The Agency for Healthcare Research and Quality (AHRQ) requests that the Office of Management and Budget (OMB) approve, under the Paperwork Reduction Act of 1995, AHRQ's collection of information for the project “Applying Novel Methods To Better Understand the Relationship Between Health IT and Ambulatory Care Workflow Redesign.” The data to be collected consists of interviews and focus groups with clinical, non-clinical, and management staff about their experiences with new health information technology (IT) in an ambulatory care facility. The overall goal of this study is to characterize the relationship between health IT implementation and health care workflow in six (6) small and medium-sized ambulatory care practices implementing patient-centered medical homes (PCMH), with a focus on the influence of behavioral and organizational factors and the effects of disruptive events.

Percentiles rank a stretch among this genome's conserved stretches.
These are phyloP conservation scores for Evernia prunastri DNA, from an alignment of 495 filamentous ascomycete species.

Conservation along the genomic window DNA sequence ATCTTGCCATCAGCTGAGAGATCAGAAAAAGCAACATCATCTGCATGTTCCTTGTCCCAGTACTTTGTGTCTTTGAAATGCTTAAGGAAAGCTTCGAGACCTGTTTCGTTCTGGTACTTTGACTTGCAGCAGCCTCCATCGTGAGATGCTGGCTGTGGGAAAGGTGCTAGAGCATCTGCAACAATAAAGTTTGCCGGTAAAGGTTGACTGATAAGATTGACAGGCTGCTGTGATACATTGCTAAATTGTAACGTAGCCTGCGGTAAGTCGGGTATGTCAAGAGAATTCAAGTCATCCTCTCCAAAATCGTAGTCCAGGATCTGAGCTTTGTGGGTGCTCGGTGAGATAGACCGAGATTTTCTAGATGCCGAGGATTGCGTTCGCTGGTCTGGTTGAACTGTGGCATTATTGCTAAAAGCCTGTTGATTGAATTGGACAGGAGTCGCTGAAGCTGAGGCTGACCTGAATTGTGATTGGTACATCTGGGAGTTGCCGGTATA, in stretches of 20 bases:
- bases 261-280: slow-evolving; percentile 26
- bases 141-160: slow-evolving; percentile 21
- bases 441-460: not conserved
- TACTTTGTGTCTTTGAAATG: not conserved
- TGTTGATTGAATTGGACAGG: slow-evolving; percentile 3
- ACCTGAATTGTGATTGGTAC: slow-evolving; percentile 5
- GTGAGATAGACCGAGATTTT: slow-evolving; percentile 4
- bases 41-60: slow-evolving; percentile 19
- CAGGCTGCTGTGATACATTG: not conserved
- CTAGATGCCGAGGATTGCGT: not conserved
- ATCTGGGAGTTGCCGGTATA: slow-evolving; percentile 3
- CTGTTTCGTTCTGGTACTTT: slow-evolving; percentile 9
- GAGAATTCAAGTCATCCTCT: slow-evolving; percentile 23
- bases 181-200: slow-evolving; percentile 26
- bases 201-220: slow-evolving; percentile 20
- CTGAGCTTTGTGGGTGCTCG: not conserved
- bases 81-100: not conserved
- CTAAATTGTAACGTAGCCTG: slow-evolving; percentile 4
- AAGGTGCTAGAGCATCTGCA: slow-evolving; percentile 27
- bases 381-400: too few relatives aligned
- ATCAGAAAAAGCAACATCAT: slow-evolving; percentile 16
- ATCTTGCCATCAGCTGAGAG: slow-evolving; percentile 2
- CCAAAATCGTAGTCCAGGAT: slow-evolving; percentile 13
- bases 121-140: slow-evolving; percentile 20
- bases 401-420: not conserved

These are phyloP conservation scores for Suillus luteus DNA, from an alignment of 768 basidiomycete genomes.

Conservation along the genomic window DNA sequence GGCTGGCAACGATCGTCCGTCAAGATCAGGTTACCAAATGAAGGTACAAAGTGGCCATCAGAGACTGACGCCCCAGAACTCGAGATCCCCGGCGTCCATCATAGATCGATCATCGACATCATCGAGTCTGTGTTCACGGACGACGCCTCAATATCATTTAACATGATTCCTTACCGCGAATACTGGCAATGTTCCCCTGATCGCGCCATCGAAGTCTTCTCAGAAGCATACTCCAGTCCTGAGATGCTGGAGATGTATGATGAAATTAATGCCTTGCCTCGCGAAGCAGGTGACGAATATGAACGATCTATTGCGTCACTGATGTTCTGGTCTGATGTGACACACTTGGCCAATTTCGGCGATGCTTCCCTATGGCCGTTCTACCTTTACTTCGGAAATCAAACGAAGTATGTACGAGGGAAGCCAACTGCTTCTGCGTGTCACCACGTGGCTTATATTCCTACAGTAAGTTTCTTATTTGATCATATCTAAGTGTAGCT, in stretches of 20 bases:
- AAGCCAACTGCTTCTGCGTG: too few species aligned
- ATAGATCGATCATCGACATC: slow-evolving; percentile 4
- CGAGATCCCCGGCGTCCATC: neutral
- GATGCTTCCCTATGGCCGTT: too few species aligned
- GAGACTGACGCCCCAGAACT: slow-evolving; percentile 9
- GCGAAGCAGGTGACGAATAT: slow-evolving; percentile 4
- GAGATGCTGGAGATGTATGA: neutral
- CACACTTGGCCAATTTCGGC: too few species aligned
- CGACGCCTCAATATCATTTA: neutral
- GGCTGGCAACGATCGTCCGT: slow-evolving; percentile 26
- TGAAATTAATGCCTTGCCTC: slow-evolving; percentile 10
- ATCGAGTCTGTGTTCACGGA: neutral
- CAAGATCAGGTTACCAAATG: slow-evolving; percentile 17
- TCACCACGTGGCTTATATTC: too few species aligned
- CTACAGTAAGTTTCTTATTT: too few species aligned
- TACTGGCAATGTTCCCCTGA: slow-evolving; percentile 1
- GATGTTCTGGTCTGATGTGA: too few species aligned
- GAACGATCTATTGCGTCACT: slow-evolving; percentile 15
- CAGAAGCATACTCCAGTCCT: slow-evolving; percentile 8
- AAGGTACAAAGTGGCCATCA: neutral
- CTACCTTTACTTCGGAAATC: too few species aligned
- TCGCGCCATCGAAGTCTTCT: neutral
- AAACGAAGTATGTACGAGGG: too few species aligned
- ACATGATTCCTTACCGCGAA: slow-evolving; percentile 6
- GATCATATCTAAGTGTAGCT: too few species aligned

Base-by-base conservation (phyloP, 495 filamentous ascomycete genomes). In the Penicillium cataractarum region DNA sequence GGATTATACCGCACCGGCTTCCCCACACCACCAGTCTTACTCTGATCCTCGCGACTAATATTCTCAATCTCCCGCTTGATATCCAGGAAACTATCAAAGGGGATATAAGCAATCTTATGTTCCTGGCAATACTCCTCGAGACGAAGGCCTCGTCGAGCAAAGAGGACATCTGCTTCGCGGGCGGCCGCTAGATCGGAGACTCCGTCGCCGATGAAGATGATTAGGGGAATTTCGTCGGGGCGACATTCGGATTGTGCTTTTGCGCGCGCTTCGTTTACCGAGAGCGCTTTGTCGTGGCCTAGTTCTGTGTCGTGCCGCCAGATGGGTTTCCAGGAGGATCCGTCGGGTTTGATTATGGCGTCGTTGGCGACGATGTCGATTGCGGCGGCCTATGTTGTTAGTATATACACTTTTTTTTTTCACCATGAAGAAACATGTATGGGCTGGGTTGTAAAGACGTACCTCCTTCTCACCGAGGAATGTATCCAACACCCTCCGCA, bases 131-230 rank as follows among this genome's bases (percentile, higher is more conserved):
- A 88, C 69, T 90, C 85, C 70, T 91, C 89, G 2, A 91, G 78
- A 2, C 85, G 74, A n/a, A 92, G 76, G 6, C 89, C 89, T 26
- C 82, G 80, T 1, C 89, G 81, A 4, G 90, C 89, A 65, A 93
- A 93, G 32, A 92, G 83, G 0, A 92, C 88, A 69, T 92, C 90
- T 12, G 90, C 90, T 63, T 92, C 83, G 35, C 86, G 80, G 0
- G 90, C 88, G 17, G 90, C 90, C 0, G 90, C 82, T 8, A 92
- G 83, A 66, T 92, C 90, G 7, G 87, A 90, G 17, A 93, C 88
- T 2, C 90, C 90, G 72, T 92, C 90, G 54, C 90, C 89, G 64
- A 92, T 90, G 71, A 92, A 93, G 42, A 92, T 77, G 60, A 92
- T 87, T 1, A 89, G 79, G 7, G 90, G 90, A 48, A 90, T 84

AHRQ is a lead Federal agency in developing and disseminating evidence and evidence-based tools on how health IT can improve health care quality, safety, efficiency, and effectiveness. Health IT has been widely viewed as holding great promise to improve the quality of health care in the U.S. Health IT can improve access to information for both patients and providers, empowering patients to become involved in their own self-care. Increased patient safety can result from health IT when records are shared, medications are reconciled, and adverse event alerts are in place. When health IT improves efficiency, providers can spend more time directly caring for patients, ultimately improving the quality of care patients receive.